How to Be Disrespectful Respectfully
Seven strange secrets to showing maximum respect.
Posted Dec 13, 2012
“You’re being disrespectful!” is an arresting accusation made as though you should never be disrespectful, as though everyone always deserves total respect. Being respectful is treated as synonymous with being nice, disrespectful as with sinning.
And yet none of us can or should respect everything and everybody equally. To do so would be to surrender our powers of discernment, of evaluating the quality of one person’s views and actions as cleaner or better than another’s.
To accuse someone of being disrespectful is itself an act of such discernment, judging one person more inappropriate than others. We can’t live by the watchwords “criticize critical people” without being hypocritical. After all, in criticizing the critical we ourselves are being critical.
Some say the way out is to disrespect ideas and actions but not people, and yet, as you may have noticed, we can’t draw a clean line between people and their behavior, at least not one they’ll regard as clean. Snubbing my thoughts and actions could easily snub me. When the citizens of Syria voice their opposition to Bashar a-Assad, their president for using Scud missiles against them, he’ll feel personally snubbed, disrespected as a person, and well he should. The extreme proves the problem. A pure ban on disrespect is unworkable. We need a different approach to disrespect. Disrespect is not the sin it’s made out to be.
I reserve for me and everyone else our powers of discernment, the right to employ the full spectrum from the highest respect to the lowest, from honoring a person as inherently credible, to taking their word and actions with a grain of salt, to monitoring them skeptically, to doubting them outright, to ignoring them, to fighting them, to fighting them to the death as I think befits Assad, the ultimate show of disrespect.
Still, like everyone I prefer being respected to being disrespected and so, doing unto others, I want to show as much respect as possible, to live and let live to the extent I can. For that I have seven rules.
1. Don’t ever say, “That’s disrespectful” as though disrespect were a sin: Using that tried and untrue way to shut people down is hypocritical and cheating. Admit that disrespect is necessary and inevitable rather than holding the double standard whereby your disrespect is just discernment, and other people’s is simply sinful.
2. Don’t let your taste buds be the Supreme Court: We’re born discerning, grimacing disrespectfully at everything bitter. But some of what’s bitter turns out to be better than it tastes, so we should get beyond condemning everything that doesn’t immediately appeal to us. Cultivate careful powers of discernment, reasons why you disrespect what you do, reasons that surpass a baby’s whiny “I don’t like it!”
3. Swap shoes: Before you do any serious disrespecting put yourself snugly in the shoes of the person you disrespect. Be fluently capable of making the best case possible for their position as though you were their talented lawyer and advocate. See things from their side. Live by the tautological watchwords “If I were you, I’d be doing exactly what you’re doing.”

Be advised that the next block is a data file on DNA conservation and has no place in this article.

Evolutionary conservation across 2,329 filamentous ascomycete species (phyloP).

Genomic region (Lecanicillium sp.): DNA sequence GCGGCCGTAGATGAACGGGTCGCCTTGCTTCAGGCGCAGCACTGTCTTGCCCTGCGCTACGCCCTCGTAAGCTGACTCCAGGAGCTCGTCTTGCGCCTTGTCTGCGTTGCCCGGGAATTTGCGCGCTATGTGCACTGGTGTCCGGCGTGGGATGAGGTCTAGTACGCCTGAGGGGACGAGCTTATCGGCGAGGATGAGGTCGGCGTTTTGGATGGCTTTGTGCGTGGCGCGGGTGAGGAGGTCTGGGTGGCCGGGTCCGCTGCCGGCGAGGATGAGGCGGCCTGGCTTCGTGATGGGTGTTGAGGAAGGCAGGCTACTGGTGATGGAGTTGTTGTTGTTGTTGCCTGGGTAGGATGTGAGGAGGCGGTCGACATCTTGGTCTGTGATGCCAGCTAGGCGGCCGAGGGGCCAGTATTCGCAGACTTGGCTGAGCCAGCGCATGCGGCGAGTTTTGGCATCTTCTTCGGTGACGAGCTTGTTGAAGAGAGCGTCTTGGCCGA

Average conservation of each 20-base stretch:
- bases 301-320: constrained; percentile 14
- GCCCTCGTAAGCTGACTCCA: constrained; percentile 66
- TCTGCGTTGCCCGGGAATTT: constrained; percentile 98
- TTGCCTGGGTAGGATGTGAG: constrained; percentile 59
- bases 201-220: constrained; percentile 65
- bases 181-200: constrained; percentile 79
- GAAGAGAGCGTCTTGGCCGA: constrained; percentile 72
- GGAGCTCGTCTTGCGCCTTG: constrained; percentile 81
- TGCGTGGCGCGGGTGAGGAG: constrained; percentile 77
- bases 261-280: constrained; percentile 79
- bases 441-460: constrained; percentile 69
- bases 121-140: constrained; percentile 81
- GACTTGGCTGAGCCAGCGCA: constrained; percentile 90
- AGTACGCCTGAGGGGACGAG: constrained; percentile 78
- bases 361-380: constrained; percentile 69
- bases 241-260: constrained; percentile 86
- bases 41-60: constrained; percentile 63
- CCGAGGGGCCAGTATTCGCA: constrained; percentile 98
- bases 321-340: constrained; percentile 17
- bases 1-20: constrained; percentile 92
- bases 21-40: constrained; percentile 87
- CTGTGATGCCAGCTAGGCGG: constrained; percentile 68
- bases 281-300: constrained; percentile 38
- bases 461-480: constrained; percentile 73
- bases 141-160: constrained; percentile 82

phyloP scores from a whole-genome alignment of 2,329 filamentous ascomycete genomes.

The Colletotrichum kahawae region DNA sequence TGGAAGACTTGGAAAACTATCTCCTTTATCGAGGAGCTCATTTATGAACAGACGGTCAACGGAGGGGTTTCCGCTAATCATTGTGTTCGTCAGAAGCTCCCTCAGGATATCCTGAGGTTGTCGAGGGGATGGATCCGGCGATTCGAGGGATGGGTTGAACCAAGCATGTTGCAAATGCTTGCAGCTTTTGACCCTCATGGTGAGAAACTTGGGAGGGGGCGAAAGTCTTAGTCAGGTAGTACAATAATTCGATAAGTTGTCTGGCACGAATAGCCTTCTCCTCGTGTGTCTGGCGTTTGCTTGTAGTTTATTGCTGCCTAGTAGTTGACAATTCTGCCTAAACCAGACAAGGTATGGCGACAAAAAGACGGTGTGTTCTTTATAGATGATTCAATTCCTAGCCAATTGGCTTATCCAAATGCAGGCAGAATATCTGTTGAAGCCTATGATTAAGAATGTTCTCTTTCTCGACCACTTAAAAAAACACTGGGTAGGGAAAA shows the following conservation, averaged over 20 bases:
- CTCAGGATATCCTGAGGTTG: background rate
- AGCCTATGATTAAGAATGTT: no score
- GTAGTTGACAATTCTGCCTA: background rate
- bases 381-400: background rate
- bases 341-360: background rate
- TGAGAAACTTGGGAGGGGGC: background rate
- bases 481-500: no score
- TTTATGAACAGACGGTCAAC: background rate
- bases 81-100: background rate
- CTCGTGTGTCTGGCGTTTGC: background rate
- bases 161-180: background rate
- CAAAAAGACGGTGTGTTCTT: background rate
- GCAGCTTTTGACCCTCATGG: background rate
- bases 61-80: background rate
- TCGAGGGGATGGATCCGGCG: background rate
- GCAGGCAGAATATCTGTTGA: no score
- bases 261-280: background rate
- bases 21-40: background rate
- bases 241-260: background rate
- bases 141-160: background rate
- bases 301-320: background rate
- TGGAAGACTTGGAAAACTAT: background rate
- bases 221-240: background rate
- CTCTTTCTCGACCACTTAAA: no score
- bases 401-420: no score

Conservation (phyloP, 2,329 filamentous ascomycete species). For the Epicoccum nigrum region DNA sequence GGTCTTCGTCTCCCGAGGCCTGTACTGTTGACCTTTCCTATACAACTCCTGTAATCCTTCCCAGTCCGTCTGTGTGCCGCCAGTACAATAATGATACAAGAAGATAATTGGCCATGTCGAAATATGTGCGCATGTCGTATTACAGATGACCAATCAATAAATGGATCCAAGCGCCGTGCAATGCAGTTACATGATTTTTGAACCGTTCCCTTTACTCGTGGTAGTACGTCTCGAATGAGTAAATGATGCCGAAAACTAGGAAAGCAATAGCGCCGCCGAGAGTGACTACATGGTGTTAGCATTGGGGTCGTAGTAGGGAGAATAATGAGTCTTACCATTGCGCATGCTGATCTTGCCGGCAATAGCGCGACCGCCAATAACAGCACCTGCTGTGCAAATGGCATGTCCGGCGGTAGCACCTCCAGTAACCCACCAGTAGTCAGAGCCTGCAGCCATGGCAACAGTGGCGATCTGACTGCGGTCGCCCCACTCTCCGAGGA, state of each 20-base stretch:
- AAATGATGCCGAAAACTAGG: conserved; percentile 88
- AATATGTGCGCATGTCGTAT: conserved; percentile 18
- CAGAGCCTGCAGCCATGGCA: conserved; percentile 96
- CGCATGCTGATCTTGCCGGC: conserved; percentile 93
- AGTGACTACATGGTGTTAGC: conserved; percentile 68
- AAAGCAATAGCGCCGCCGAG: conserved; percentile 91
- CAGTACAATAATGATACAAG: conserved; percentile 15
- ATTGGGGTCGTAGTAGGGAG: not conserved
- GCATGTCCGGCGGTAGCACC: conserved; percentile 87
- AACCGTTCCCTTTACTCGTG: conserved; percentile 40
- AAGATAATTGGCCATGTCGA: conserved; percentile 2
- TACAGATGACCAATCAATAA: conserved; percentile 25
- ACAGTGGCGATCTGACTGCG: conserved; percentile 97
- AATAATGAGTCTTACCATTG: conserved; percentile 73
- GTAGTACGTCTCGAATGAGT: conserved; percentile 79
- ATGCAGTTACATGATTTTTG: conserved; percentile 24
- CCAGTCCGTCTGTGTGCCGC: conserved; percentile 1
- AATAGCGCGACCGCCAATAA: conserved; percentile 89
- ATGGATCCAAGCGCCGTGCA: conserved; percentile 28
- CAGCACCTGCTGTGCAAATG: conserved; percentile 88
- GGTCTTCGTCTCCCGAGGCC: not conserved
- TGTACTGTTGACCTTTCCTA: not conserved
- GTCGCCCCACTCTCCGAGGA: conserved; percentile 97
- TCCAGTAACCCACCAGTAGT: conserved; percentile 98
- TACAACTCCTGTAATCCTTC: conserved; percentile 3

4. Localize the problem as much as possible: If it’s what they’re saying, say that you disrespect that and only that. If it’s what they do over and over, disrespect that and only that. Still, don’t assume that you can draw that clean line. They may be hurt and offended to their core even if you just show disrespect for a corner of their behavior.
5. Walk away if you can: The saying, “Don’t fight with a pig, you’ll just get dirty and the pig likes it,” is a great reminder that if you can walk away, you should. Walking away from someone you disrespect is often the most respectful way to show your disrespect, not that it will necessarily be taken that way. And remember that sometimes you can’t walk away. The poor citizens of Syria can’t. Sometimes you’re stuck, morally obligated to fight with a pig even though you’ll just get dirty and the pig likes it.
6. Recognize that disrespect is double-edged: Not conveying your disrespect can be as disrespectful as conveying it. When you humor people, you’re disrespectfully treating them as incapable of handling your disrespect. When you convey your disrespect, you’re honoring their capacity to live and learn from feedback. Saying or not saying what you think can be taken as both disrespectful and respectful, as is evident in the way people put us in a double bind demanding that we respect them by being honest with them, and yet also demanding that we respect them by being diplomatic with them. Respect their ambivalence and face into the tough judgment call we all have to make, truth or care, should you speak your truth or just express care by shutting up.
7. Wear your self-confidence like a Hazmat suit: Ironically, the more self-certain you are, the more respectful you’ll be. Free from fear that other people’s beliefs will contaminate you, you don’t have to hose them down anxiously before their disease infects you. Conversely, the more you fear that their beliefs will rub off on you, the more urgently you’ll need to purge the air of them, an urgency they can easily interpreted as aggression.
In sum, if you cultivate careful powers of discernment, stop feeling like it’s sinful to have those powers, face into the challenge of figuring out when to speak your mind and when to bite your lip, and calmly hold your cultivated opinions as not easily perturbed, you’ll be able to show disrespect as respectfully as humanly possible.
Grant me the sharp tongue to express my disrespect when it will prove helpful, the bit lip to keep my disrespect to myself when it will prove harmful, and the wisdom to know the difference.